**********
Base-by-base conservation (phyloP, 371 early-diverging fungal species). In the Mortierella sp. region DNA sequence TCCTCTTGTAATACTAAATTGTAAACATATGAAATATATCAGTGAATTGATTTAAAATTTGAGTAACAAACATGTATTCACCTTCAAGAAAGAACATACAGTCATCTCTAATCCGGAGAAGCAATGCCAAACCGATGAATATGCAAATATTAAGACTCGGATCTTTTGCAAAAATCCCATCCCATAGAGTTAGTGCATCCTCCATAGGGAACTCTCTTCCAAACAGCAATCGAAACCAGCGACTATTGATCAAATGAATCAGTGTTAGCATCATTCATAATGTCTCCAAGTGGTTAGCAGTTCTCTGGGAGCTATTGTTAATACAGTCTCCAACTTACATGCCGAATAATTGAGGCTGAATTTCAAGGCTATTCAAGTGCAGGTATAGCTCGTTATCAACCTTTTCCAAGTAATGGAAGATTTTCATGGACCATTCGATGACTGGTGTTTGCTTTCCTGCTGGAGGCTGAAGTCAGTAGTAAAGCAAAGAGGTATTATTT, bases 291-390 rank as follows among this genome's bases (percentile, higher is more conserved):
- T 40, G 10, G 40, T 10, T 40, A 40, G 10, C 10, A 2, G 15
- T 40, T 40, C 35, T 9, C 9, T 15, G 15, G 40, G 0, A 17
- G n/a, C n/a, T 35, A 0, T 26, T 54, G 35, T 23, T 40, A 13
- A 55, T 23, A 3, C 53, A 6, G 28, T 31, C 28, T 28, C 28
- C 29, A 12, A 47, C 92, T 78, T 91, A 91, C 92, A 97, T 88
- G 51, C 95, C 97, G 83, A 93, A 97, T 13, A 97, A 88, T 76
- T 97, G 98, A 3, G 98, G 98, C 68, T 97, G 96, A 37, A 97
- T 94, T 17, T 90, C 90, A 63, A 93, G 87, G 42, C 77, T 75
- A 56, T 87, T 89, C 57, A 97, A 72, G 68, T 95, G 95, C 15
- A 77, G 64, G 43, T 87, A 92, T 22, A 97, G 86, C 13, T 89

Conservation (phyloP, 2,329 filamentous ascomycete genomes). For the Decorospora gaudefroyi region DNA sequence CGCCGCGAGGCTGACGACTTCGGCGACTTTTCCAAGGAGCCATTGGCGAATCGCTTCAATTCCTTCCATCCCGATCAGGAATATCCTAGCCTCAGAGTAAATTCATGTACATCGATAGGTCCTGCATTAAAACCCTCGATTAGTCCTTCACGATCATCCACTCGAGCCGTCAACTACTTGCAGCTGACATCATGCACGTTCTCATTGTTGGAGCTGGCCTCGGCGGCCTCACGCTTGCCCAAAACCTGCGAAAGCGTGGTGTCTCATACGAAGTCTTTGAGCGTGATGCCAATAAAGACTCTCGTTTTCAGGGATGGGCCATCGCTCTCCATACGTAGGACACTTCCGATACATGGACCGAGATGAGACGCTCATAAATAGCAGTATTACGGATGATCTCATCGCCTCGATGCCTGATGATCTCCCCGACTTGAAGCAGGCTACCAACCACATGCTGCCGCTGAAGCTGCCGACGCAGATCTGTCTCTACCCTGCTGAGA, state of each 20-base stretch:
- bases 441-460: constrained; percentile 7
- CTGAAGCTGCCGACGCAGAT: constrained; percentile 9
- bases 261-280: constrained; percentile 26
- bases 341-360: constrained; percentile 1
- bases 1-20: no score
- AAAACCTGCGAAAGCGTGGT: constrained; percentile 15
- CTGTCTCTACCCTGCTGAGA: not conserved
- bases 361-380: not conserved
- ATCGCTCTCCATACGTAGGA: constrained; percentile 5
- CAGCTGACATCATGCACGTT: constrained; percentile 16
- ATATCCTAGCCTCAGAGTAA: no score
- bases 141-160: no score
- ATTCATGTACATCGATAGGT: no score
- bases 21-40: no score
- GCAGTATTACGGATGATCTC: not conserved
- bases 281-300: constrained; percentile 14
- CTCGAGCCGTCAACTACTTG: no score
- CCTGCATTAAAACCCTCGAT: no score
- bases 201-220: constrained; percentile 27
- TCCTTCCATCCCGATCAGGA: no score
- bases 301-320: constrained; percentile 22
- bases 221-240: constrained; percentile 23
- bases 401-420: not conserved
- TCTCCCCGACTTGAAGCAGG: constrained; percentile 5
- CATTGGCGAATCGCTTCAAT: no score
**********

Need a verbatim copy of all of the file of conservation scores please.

Base-by-base conservation (phyloP, 371 early-diverging fungal species). In the Mortierella sp. region DNA sequence TCCTCTTGTAATACTAAATTGTAAACATATGAAATATATCAGTGAATTGATTTAAAATTTGAGTAACAAACATGTATTCACCTTCAAGAAAGAACATACAGTCATCTCTAATCCGGAGAAGCAATGCCAAACCGATGAATATGCAAATATTAAGACTCGGATCTTTTGCAAAAATCCCATCCCATAGAGTTAGTGCATCCTCCATAGGGAACTCTCTTCCAAACAGCAATCGAAACCAGCGACTATTGATCAAATGAATCAGTGTTAGCATCATTCATAATGTCTCCAAGTGGTTAGCAGTTCTCTGGGAGCTATTGTTAATACAGTCTCCAACTTACATGCCGAATAATTGAGGCTGAATTTCAAGGCTATTCAAGTGCAGGTATAGCTCGTTATCAACCTTTTCCAAGTAATGGAAGATTTTCATGGACCATTCGATGACTGGTGTTTGCTTTCCTGCTGGAGGCTGAAGTCAGTAGTAAAGCAAAGAGGTATTATTT, bases 291-390 rank as follows among this genome's bases (percentile, higher is more conserved):
- T 40, G 10, G 40, T 10, T 40, A 40, G 10, C 10, A 2, G 15
- T 40, T 40, C 35, T 9, C 9, T 15, G 15, G 40, G 0, A 17
- G n/a, C n/a, T 35, A 0, T 26, T 54, G 35, T 23, T 40, A 13
- A 55, T 23, A 3, C 53, A 6, G 28, T 31, C 28, T 28, C 28
- C 29, A 12, A 47, C 92, T 78, T 91, A 91, C 92, A 97, T 88
- G 51, C 95, C 97, G 83, A 93, A 97, T 13, A 97, A 88, T 76
- T 97, G 98, A 3, G 98, G 98, C 68, T 97, G 96, A 37, A 97
- T 94, T 17, T 90, C 90, A 63, A 93, G 87, G 42, C 77, T 75
- A 56, T 87, T 89, C 57, A 97, A 72, G 68, T 95, G 95, C 15
- A 77, G 64, G 43, T 87, A 92, T 22, A 97, G 86, C 13, T 89

Conservation (phyloP, 2,329 filamentous ascomycete genomes). For the Decorospora gaudefroyi region DNA sequence CGCCGCGAGGCTGACGACTTCGGCGACTTTTCCAAGGAGCCATTGGCGAATCGCTTCAATTCCTTCCATCCCGATCAGGAATATCCTAGCCTCAGAGTAAATTCATGTACATCGATAGGTCCTGCATTAAAACCCTCGATTAGTCCTTCACGATCATCCACTCGAGCCGTCAACTACTTGCAGCTGACATCATGCACGTTCTCATTGTTGGAGCTGGCCTCGGCGGCCTCACGCTTGCCCAAAACCTGCGAAAGCGTGGTGTCTCATACGAAGTCTTTGAGCGTGATGCCAATAAAGACTCTCGTTTTCAGGGATGGGCCATCGCTCTCCATACGTAGGACACTTCCGATACATGGACCGAGATGAGACGCTCATAAATAGCAGTATTACGGATGATCTCATCGCCTCGATGCCTGATGATCTCCCCGACTTGAAGCAGGCTACCAACCACATGCTGCCGCTGAAGCTGCCGACGCAGATCTGTCTCTACCCTGCTGAGA, state of each 20-base stretch:
- bases 441-460: constrained; percentile 7
- CTGAAGCTGCCGACGCAGAT: constrained; percentile 9
- bases 261-280: constrained; percentile 26
- bases 341-360: constrained; percentile 1
- bases 1-20: no score
- AAAACCTGCGAAAGCGTGGT: constrained; percentile 15
- CTGTCTCTACCCTGCTGAGA: not conserved
- bases 361-380: not conserved
- ATCGCTCTCCATACGTAGGA: constrained; percentile 5
- CAGCTGACATCATGCACGTT: constrained; percentile 16
- ATATCCTAGCCTCAGAGTAA: no score
- bases 141-160: no score
- ATTCATGTACATCGATAGGT: no score
- bases 21-40: no score
- GCAGTATTACGGATGATCTC: not conserved
- bases 281-300: constrained; percentile 14
- CTCGAGCCGTCAACTACTTG: no score
- CCTGCATTAAAACCCTCGAT: no score
- bases 201-220: constrained; percentile 27
- TCCTTCCATCCCGATCAGGA: no score
- bases 301-320: constrained; percentile 22
- bases 221-240: constrained; percentile 23
- bases 401-420: not conserved
- TCTCCCCGACTTGAAGCAGG: constrained; percentile 5
- CATTGGCGAATCGCTTCAAT: no score